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When I specify a "height" in the style for any element inside of this, IE makes the entire thing 100% width, rather than keeping it "autosized" for width.

Other browsers display it fine, but not IE. How do I fix this?

<div style="position:absolute;top:50px;left:50px;background:green;">
 <div>
  <div>test</div>
  <div style="height: 20px;">this makes it 100% width in IE.  why?</div>
 </div>
</div>

Thanks!

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Maybe you can change the "display" value of that div. –  Ricardo Vega Jan 26 '09 at 20:31

2 Answers 2

up vote 1 down vote accepted

Here's something that may work for you. It's a little hacky, but if you're trying to find a good width for some text, this is the only way besides javascript that I know of. We're basically forcing the width by not allowing the line to break. You can put in <br/>s if you need line breaks.

<div style="position:absolute;top:50px;left:50px;background:green;width:0px">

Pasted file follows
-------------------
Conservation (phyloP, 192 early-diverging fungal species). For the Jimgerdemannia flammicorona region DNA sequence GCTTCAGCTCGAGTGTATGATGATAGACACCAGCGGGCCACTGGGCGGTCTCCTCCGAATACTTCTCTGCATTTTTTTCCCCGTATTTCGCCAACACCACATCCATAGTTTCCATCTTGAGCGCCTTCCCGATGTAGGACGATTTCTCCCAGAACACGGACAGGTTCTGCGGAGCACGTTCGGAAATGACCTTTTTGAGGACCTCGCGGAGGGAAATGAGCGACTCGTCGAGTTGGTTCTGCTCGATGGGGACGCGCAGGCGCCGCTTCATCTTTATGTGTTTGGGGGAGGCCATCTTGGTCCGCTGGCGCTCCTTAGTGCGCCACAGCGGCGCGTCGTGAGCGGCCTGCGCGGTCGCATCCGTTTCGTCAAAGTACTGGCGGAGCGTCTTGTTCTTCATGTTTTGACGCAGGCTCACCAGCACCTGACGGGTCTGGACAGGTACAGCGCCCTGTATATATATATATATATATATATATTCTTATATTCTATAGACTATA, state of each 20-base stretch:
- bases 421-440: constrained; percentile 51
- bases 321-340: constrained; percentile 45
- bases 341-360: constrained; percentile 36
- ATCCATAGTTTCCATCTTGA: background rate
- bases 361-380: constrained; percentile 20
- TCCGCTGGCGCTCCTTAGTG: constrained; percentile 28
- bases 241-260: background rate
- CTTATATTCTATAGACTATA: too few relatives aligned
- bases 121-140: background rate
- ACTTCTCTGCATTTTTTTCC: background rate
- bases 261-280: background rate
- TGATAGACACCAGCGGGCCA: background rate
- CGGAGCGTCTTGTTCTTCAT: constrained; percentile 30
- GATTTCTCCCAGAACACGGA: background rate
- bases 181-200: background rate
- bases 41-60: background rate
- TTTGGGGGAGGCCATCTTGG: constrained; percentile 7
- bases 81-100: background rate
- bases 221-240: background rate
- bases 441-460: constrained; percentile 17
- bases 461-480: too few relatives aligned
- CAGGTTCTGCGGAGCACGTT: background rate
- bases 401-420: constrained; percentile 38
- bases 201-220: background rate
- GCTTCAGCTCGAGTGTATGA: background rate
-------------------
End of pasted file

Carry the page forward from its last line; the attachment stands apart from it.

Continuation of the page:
<div>
  <div>test</div>
  <div style="height:50px; white-space:nowrap">This is normally sized in IE6</div>
 </div>
</div>

On second thought, don't check out the link. It's old and doesn't work as advertised.

Old answer:

http://snippets.dzone.com/posts/show/216

I believe that non-absolutely positioned DIVs automatically expand to fill their container horizontally. Since you haven't specified any container size for this div, it expands to fill the whole page.

I find it odd that Firefox doesn't expand the div... I'm not sure which of them actually has it "right".

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Thank you! Unfortunately I don't have access to the stylesheet. This solution seems a bit hackish, too. –  sam Jan 26 '09 at 20:12

At a guess, I would say it's something to do with the hasLayout bug in IE6. My suggestions: 1. Give the containing div (the one with the absolute positioning) a set width. 2. Post an example of what you are trying to achieve. We might be able to suggest a more all-browser friendly way of doing what you want.

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